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Retail and E-Commerce

How to Use Delivery Zones with E-Commerce?

Learn how to use delivery zones to improve the e-commerce shipping experience with a guide to set up shipping zones with your carriers and platforms.

This is a complete guide to delivery and shipping zones in 2022.

In this in-depth guide you’ll learn:

  • How to set up delivery zones on your e-commerce platforms
  • How to use shipping zones with a last mile carrier
  • How to use delivery zones to cut costs and raise fulfillment speed
  • Lots more

So if you’re ready to go “all in” with delivery zones, this guide is for you.

Let’s dive right in.

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What is a delivery zone?

Delivery zones (or shipping zones) are geographical areas to which your delivery or a carrier delivers products to customers that share the same shipping rate. Delivery zones are assigned based on the distance an order travels to reach its destination from a depot or warehouse (point of origin).

Do delivery zones work?

Shipping zones are quickly becoming the de facto standard for e-commerce delivery.

In fact, that’s why most e-commerce platforms allow you to assign delivery by zone.

This includes Shopify and WooCommerce, as well as food delivery platforms like Doordash and UberEats. But also Google.

It’s also useful if you rely on a last mile carrier to ship products to customers.

In the United States, FedEx, UPS, USPS, and other major carriers all use shipping zones to determine the shipping costs.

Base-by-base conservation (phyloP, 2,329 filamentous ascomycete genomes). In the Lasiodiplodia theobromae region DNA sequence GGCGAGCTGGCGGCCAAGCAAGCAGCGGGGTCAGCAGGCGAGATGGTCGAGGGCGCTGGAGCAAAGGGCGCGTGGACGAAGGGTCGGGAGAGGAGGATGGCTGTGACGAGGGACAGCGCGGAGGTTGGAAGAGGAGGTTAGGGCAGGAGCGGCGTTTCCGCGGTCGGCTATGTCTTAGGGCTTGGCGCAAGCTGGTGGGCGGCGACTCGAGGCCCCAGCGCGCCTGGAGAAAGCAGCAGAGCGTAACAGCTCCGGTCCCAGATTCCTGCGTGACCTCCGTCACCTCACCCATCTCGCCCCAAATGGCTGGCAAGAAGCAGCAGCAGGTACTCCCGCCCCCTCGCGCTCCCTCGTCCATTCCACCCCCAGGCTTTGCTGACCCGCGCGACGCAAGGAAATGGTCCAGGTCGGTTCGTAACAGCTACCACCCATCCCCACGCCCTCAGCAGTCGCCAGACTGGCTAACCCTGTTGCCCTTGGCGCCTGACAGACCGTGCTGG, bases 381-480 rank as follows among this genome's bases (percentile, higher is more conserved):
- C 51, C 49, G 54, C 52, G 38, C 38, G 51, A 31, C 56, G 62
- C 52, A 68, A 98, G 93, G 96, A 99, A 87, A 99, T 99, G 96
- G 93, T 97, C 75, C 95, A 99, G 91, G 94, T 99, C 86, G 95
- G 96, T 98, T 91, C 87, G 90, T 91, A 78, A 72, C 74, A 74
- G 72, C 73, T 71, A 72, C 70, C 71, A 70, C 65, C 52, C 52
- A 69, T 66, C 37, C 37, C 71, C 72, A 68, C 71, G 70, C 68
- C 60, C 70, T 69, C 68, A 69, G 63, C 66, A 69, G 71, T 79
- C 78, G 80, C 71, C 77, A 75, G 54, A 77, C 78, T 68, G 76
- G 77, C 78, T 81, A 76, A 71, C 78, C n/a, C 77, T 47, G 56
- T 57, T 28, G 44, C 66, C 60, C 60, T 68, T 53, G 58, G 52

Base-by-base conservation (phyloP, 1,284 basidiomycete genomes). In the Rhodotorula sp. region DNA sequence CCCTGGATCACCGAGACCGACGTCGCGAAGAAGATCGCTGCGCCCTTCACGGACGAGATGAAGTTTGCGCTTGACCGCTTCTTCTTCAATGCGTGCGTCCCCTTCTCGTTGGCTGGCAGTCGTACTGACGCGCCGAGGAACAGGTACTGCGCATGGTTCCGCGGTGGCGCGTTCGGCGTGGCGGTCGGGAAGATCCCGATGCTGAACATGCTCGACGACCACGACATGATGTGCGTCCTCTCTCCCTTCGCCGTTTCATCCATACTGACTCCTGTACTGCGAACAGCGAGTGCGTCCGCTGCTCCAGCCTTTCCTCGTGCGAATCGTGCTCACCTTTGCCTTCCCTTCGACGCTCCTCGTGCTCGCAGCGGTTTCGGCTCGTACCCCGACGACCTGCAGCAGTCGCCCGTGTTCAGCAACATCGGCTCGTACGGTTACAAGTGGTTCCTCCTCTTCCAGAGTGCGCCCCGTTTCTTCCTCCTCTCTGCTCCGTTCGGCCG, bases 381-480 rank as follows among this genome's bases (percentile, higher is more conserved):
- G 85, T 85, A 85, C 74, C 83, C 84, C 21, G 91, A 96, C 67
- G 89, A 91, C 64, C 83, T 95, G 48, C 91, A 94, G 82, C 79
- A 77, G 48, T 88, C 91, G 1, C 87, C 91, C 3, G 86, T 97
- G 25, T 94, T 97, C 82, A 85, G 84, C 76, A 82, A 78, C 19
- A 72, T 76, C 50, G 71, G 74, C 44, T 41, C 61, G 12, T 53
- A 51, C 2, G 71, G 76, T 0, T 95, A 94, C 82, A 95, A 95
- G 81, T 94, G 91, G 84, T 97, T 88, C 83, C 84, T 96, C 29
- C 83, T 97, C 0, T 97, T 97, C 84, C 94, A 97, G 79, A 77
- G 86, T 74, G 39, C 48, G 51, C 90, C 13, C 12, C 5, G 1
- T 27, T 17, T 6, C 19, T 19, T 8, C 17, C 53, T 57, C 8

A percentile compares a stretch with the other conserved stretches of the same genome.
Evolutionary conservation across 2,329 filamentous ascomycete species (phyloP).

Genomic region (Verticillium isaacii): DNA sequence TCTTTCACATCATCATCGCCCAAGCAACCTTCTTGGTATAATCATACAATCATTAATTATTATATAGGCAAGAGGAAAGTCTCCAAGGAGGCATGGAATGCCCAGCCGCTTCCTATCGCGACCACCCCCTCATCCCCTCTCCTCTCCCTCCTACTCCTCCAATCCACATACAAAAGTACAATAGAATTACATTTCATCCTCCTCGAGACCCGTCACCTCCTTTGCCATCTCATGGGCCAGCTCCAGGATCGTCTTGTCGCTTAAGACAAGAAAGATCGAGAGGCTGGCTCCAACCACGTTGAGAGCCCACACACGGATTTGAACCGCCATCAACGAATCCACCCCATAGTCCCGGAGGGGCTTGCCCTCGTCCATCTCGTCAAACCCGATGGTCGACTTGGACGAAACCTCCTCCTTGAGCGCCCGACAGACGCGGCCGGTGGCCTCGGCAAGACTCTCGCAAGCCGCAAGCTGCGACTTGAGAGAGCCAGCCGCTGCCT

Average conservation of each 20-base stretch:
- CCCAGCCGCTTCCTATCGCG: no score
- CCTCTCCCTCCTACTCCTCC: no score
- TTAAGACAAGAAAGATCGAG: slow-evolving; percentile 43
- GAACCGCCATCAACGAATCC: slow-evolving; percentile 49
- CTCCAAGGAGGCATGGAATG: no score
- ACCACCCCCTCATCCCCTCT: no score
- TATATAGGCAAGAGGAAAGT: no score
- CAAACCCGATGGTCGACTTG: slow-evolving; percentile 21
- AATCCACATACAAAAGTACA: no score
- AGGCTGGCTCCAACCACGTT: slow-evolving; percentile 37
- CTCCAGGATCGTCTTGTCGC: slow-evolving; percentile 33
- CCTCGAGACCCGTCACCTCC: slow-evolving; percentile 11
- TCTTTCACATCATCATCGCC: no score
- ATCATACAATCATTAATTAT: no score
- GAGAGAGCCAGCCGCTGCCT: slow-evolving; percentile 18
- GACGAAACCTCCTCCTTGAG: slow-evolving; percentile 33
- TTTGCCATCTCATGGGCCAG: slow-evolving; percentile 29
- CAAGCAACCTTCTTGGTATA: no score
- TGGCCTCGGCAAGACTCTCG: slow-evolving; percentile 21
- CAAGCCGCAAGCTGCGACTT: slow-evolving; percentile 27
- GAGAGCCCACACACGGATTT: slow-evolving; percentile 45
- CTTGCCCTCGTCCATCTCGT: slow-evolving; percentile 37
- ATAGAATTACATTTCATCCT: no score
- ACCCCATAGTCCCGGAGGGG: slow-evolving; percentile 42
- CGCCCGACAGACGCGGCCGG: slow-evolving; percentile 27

While in Europe, popular carriers like Royal Mail and DHL view different countries or regions (UK & Ireland vs. Western Europe / EU vs. non-EU) as separate delivery zones.

By dividing the total delivery area into shipping zones, carriers and delivery businesses are able to cut costs and reduce delivery times.


Why delivery zones work for e-commerce?

In this part of the article, you’ll see what factors can affect zone delivery services.

This will help you to determine the zones.

But also the price, restrictions, and options for each delivery zone.

Let’s begin.

#1 Cost

Cost is a HUGE factor when you’re creating delivery zones.

But typically, this applies to both self-deliveries and those that use carriers:

The greater the zone, the greater the cost.

With carriers, you’ll have to determine which shipping service you want to use.

Some carriers provide flat rates for zone delivery. (Regardless of the destination)

Others will charge more based both on distance and the specific service.

Sometimes, you won’t even be able to qualify for zone delivery.

For example, USPS offers zoned delivery for these services Priority Mail, Priority Mail Express, USPS Retail Ground, and Bound Printed Matter.